And we neglect the steadfast, the workhorses. My wife is a certified EA, has worked for C-Ring execs, at Fortune 100 companies. Her work is that of the steadfast, sure, and dependable. Not the flashy offices. Not the burning bright, on their way up the corporate ladder, flash in the pan – but a faithful, trustworthy evergreen. Too often, she and others get overlooked just because there is no corner office, no name on the building, yada yada yada … you get it.

Calvin & I at Bryce NP

LESSON TWO – the world is full of faithful, steadfast people that keep the machine going. Be thankful and appreciative people.

We are disappointed in the browns. Ignoring where they are now and wishing for the past. How often do we see old entertainment idols that didn’t age well. We long for the good old days. How long can The Rolling Stones still be a trend setter?

We do this too. What picture do you use for your LinkedIn? Is it current, with a little (or lot) of grey, before the pandemic poundage that was added, and so on? Or is that a shot of five – even ten years ago. Guilty as charged.

God placed you here right when He wanted. So you are the age He wants you to be. Appreciate it. Yes, the mountain top experiences may be in one’s past, the athletic feats may no longer be viable; but if you are here, you’ve got something to do – now. Share your knowledge. Learn from others that have gone through life. Maybe you’ll be a better person because of the knowledge you can glean.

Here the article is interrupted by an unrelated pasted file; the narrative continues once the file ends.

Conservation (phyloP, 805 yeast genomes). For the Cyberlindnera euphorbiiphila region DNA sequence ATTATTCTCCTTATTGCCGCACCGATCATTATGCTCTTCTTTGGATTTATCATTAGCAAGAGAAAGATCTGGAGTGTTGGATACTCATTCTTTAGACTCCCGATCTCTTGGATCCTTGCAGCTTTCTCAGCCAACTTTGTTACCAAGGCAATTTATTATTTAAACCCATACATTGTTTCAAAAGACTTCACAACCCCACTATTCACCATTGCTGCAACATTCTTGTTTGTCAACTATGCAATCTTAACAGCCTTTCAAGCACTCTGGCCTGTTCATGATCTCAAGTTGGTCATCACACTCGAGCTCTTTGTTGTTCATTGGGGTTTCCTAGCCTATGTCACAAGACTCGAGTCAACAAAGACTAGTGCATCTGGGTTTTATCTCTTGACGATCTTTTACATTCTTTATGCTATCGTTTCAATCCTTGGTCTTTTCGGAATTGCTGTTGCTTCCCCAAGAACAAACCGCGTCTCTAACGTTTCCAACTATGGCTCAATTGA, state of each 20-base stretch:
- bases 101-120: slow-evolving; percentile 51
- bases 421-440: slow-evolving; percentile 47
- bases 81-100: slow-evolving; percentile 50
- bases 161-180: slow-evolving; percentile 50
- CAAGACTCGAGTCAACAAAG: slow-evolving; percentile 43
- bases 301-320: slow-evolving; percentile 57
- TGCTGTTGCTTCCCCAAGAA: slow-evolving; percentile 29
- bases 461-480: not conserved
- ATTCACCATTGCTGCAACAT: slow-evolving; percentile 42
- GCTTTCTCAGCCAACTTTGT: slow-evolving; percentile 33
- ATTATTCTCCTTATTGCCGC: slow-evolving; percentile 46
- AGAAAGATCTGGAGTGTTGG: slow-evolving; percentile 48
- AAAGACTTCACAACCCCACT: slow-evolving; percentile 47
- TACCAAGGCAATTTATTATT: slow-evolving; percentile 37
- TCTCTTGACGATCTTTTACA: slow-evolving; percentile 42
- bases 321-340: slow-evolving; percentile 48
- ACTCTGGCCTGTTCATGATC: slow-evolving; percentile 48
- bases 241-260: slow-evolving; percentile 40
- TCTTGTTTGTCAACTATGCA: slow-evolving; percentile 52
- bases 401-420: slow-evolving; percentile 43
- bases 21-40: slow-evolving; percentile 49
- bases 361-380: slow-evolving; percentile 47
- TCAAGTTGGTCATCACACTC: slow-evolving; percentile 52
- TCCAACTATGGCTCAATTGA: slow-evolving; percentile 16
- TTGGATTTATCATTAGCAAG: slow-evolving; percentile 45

LESSON THREE – God placed others here right when He wanted. So we are the age He wants us to be. Appreciate it. Learn from these who’ve been there and done that.

And lastly, we avoid the hurting, the barren, those that add little to the panaramic scenario – Who knows why they are like that. Maybe they are in a dry season. Maybe they have been hurt, wounded, shaken. But in regards to people, they are still people. And as people, we are to show the love of God.

LESSON FOUR – Sometimes there are people in our lives that add little or nothing – but they still need to know they are loved. They still need to know they are not alone. Don’t ignore them.

So, go ahead, look at the snazzy, colorful, picture worthy leaves of Fall – but never forget, the colors are temporary. And there are a lot more trees around that do not need to be ignored.

—— Cover Photo at Lake Holliday

((PART III)) A Stolen Essay – A Wonderful Work – An Ode to Evergreen

This is a creative essay that was written by the most peaceful, wonderful, talented, and graceful wife any one could ever have. I read her class assignment and decided to share with y’all but I am not sure she knows I’m doing this. So if you see here, try to act surprised. It will be spread out over the next couple of days. The story is fictional, but some of the places and event took place. It was based on those events ….